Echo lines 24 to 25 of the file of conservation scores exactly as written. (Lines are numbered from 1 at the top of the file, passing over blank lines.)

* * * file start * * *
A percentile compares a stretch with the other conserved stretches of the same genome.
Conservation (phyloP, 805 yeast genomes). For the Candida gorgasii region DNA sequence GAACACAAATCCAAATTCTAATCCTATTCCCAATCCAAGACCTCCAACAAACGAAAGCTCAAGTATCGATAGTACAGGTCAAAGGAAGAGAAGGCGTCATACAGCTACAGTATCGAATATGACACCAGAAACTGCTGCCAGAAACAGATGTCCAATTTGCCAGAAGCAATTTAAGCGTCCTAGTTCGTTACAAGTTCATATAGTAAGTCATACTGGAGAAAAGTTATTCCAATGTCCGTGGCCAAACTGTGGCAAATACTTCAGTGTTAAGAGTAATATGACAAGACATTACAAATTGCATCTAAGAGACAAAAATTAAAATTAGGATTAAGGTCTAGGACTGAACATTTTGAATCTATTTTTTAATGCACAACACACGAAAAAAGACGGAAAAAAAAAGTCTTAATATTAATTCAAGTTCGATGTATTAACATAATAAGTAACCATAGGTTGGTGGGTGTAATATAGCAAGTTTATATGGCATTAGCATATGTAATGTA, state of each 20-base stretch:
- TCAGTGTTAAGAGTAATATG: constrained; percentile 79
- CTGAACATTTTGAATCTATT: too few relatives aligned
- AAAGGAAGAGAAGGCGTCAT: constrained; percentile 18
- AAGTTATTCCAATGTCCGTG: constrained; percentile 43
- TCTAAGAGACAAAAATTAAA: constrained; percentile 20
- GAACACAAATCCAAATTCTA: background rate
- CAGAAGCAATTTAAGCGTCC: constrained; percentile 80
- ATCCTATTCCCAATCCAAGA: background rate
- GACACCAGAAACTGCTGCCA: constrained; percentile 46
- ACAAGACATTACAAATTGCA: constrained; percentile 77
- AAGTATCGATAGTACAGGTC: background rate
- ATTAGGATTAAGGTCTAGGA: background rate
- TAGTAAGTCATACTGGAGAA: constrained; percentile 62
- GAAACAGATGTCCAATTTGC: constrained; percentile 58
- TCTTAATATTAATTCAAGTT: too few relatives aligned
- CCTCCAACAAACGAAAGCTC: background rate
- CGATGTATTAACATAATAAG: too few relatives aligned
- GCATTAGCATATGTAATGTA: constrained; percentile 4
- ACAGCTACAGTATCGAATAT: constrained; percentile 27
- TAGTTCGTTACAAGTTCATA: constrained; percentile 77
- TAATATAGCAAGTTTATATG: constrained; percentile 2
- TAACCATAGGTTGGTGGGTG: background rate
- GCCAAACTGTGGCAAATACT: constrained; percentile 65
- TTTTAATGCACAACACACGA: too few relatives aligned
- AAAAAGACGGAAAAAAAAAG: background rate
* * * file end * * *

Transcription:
- TAACCATAGGTTGGTGGGTG: background rate
- GCCAAACTGTGGCAAATACT: constrained; percentile 65